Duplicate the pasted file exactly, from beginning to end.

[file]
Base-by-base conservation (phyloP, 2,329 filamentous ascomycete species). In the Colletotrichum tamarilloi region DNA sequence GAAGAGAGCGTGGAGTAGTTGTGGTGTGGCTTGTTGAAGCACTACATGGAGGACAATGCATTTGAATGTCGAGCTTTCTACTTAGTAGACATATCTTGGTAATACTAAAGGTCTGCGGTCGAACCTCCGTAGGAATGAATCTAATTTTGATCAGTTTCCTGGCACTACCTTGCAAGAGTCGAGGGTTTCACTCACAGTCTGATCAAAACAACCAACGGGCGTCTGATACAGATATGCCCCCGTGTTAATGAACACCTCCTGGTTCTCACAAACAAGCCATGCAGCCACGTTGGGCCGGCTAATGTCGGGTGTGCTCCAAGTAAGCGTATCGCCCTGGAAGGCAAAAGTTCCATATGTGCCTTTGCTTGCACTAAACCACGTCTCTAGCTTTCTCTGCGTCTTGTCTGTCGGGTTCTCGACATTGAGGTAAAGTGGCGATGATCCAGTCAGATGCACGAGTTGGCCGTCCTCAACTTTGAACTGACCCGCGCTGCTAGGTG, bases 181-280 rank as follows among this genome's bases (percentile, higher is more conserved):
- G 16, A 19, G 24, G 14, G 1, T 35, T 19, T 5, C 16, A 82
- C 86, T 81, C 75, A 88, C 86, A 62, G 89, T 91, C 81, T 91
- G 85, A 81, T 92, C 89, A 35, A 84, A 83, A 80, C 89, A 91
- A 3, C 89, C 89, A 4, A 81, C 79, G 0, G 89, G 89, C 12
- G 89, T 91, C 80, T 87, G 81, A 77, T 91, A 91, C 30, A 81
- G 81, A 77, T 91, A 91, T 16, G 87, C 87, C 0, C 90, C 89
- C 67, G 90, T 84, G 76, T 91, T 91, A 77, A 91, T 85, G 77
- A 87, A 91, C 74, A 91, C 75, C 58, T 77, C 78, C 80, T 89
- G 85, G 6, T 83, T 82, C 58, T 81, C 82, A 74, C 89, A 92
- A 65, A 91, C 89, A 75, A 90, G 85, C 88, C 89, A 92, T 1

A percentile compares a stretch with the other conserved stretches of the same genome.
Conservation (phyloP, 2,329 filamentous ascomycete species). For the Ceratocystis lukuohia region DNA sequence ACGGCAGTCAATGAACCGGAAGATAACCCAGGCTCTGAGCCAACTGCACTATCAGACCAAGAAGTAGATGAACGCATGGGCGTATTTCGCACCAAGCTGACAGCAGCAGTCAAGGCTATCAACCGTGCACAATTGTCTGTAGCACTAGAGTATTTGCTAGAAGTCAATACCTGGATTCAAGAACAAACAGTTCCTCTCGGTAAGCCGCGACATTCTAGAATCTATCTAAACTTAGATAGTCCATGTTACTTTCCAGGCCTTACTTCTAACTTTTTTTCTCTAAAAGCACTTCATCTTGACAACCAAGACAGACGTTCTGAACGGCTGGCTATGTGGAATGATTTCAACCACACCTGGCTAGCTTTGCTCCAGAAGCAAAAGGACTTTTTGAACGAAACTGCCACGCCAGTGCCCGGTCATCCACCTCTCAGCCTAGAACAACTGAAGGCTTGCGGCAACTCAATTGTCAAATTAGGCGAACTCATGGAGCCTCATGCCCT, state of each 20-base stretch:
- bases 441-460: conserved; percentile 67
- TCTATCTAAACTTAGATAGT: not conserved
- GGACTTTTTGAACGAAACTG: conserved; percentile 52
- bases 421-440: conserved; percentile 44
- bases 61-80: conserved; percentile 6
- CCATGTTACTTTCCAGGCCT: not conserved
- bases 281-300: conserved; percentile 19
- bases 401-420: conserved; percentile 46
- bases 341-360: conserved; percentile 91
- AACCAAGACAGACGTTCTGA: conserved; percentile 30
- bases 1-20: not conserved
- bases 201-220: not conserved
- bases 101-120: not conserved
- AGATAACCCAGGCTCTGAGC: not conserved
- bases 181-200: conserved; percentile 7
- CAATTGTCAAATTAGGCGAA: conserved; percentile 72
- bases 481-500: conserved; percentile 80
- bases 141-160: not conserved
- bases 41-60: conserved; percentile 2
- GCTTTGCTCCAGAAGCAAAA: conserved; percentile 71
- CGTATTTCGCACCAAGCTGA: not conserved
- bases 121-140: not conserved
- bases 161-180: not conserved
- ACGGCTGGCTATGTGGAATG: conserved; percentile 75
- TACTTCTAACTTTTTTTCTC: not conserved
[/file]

Base-by-base conservation (phyloP, 2,329 filamentous ascomycete species). In the Colletotrichum tamarilloi region DNA sequence GAAGAGAGCGTGGAGTAGTTGTGGTGTGGCTTGTTGAAGCACTACATGGAGGACAATGCATTTGAATGTCGAGCTTTCTACTTAGTAGACATATCTTGGTAATACTAAAGGTCTGCGGTCGAACCTCCGTAGGAATGAATCTAATTTTGATCAGTTTCCTGGCACTACCTTGCAAGAGTCGAGGGTTTCACTCACAGTCTGATCAAAACAACCAACGGGCGTCTGATACAGATATGCCCCCGTGTTAATGAACACCTCCTGGTTCTCACAAACAAGCCATGCAGCCACGTTGGGCCGGCTAATGTCGGGTGTGCTCCAAGTAAGCGTATCGCCCTGGAAGGCAAAAGTTCCATATGTGCCTTTGCTTGCACTAAACCACGTCTCTAGCTTTCTCTGCGTCTTGTCTGTCGGGTTCTCGACATTGAGGTAAAGTGGCGATGATCCAGTCAGATGCACGAGTTGGCCGTCCTCAACTTTGAACTGACCCGCGCTGCTAGGTG, bases 181-280 rank as follows among this genome's bases (percentile, higher is more conserved):
- G 16, A 19, G 24, G 14, G 1, T 35, T 19, T 5, C 16, A 82
- C 86, T 81, C 75, A 88, C 86, A 62, G 89, T 91, C 81, T 91
- G 85, A 81, T 92, C 89, A 35, A 84, A 83, A 80, C 89, A 91
- A 3, C 89, C 89, A 4, A 81, C 79, G 0, G 89, G 89, C 12
- G 89, T 91, C 80, T 87, G 81, A 77, T 91, A 91, C 30, A 81
- G 81, A 77, T 91, A 91, T 16, G 87, C 87, C 0, C 90, C 89
- C 67, G 90, T 84, G 76, T 91, T 91, A 77, A 91, T 85, G 77
- A 87, A 91, C 74, A 91, C 75, C 58, T 77, C 78, C 80, T 89
- G 85, G 6, T 83, T 82, C 58, T 81, C 82, A 74, C 89, A 92
- A 65, A 91, C 89, A 75, A 90, G 85, C 88, C 89, A 92, T 1

A percentile compares a stretch with the other conserved stretches of the same genome.
Conservation (phyloP, 2,329 filamentous ascomycete species). For the Ceratocystis lukuohia region DNA sequence ACGGCAGTCAATGAACCGGAAGATAACCCAGGCTCTGAGCCAACTGCACTATCAGACCAAGAAGTAGATGAACGCATGGGCGTATTTCGCACCAAGCTGACAGCAGCAGTCAAGGCTATCAACCGTGCACAATTGTCTGTAGCACTAGAGTATTTGCTAGAAGTCAATACCTGGATTCAAGAACAAACAGTTCCTCTCGGTAAGCCGCGACATTCTAGAATCTATCTAAACTTAGATAGTCCATGTTACTTTCCAGGCCTTACTTCTAACTTTTTTTCTCTAAAAGCACTTCATCTTGACAACCAAGACAGACGTTCTGAACGGCTGGCTATGTGGAATGATTTCAACCACACCTGGCTAGCTTTGCTCCAGAAGCAAAAGGACTTTTTGAACGAAACTGCCACGCCAGTGCCCGGTCATCCACCTCTCAGCCTAGAACAACTGAAGGCTTGCGGCAACTCAATTGTCAAATTAGGCGAACTCATGGAGCCTCATGCCCT, state of each 20-base stretch:
- bases 441-460: conserved; percentile 67
- TCTATCTAAACTTAGATAGT: not conserved
- GGACTTTTTGAACGAAACTG: conserved; percentile 52
- bases 421-440: conserved; percentile 44
- bases 61-80: conserved; percentile 6
- CCATGTTACTTTCCAGGCCT: not conserved
- bases 281-300: conserved; percentile 19
- bases 401-420: conserved; percentile 46
- bases 341-360: conserved; percentile 91
- AACCAAGACAGACGTTCTGA: conserved; percentile 30
- bases 1-20: not conserved
- bases 201-220: not conserved
- bases 101-120: not conserved
- AGATAACCCAGGCTCTGAGC: not conserved
- bases 181-200: conserved; percentile 7
- CAATTGTCAAATTAGGCGAA: conserved; percentile 72
- bases 481-500: conserved; percentile 80
- bases 141-160: not conserved
- bases 41-60: conserved; percentile 2
- GCTTTGCTCCAGAAGCAAAA: conserved; percentile 71
- CGTATTTCGCACCAAGCTGA: not conserved
- bases 121-140: not conserved
- bases 161-180: not conserved
- ACGGCTGGCTATGTGGAATG: conserved; percentile 75
- TACTTCTAACTTTTTTTCTC: not conserved